When it relates to the newcomers, let me use this opportunity to announce that yesterday we have granted a preliminary license to a branch of a big foreign bank. We will continue to attract new entries that are capable to bring value added in terms of financial services and products and increase the competition as well.
In addition to serving as an employer, the contribution of the financial system to the generation of employment opportunities in Kosovo is expressed also through the loans issued to businesses. Moreover, a significant contribution has been given by the non-bank financial institutions which have supported employment in the sectors with more difficult access to the financial services, such as the agriculture, farming, etc.
The successful stories that are presented here show translation of Crimson’s Guiding Principles into tangible results as they really demonstrate how important is helping people to help themselves – to take responsibility for their circumstances.
Despite of the achievements, the challenges for the financial sector have not ended, but their nature has changed. The main challenges faced by the financial sector today are similar to the challenges faced by the financial sectors globally. The developments in the Eurozone economies and wider have increased the uncertainties related to the performance of the real economy as well as have affected the access to finance for financial institutions.
All these developments may affect also the behavior of the financial system in Kosovo, primarily through the slowdown in the credit growth. The economy of Kosovo is expected to generate a positive growth rate in 2012 and remain the economy with the highest growth rate in the region. However, the trend of deleveraging by financial institutions could affect the prospects for the overall economy, which then can affect the performance of the financial system as well. Therefore, financial institutions operating in Kosovo should behave responsibly by adjusting their strategies according to the developments in Kosovo in order to continue contributing to the stability and development of the economy where they operate. Just to remind that actually this was their mantra when they applied to operate in Kosovo’s market.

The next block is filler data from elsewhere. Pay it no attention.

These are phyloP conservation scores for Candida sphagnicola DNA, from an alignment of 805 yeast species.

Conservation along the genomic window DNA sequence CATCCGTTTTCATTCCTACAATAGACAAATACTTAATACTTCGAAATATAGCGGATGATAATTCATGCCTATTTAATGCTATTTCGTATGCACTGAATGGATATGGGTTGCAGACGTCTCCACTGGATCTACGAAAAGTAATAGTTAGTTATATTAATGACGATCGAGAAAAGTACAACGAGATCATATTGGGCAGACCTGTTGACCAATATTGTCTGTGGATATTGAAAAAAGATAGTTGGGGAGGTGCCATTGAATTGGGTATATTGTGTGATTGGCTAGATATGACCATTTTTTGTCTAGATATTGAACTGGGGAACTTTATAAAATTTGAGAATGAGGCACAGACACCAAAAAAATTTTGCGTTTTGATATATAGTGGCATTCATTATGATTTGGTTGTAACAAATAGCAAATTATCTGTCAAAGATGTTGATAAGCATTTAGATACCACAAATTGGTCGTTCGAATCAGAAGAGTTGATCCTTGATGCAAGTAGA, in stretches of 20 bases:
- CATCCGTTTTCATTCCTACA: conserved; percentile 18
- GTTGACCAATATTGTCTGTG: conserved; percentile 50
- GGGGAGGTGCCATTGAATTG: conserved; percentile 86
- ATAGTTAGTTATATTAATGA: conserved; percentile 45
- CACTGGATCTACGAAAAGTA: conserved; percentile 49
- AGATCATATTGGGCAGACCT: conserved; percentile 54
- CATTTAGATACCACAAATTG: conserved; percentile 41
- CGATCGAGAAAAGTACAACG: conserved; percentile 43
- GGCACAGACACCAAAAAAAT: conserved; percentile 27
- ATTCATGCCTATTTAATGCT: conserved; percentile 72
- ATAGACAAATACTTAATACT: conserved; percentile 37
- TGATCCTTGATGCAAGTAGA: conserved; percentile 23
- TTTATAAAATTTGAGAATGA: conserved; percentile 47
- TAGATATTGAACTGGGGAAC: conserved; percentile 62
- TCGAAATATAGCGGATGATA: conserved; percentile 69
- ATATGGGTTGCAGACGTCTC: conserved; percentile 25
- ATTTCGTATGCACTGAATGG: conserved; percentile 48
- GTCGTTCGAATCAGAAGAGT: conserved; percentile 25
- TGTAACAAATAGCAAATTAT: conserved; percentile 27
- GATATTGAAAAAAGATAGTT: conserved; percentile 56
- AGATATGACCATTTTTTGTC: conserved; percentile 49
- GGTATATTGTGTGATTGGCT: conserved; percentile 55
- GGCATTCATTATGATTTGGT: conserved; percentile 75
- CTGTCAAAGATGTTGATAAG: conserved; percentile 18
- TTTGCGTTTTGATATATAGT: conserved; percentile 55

The Central Bank of the Republic of Kosovo will continue to safeguard its main objective which is to maintain the financial stability in the country. In addition to this, we are continuously improving the infrastructure that enhances banks’ efficiency and risk assessment capacities. The latest example of this is related to the recent upgrade of the Credit registry, which has been done with the support of the USAID.
In the end, I would like to congratulate the Crimson Finance Fund for the successful operation in Kosovo and wish that such examples are followed by other financial institutions operating in Kosovo.
Thank you!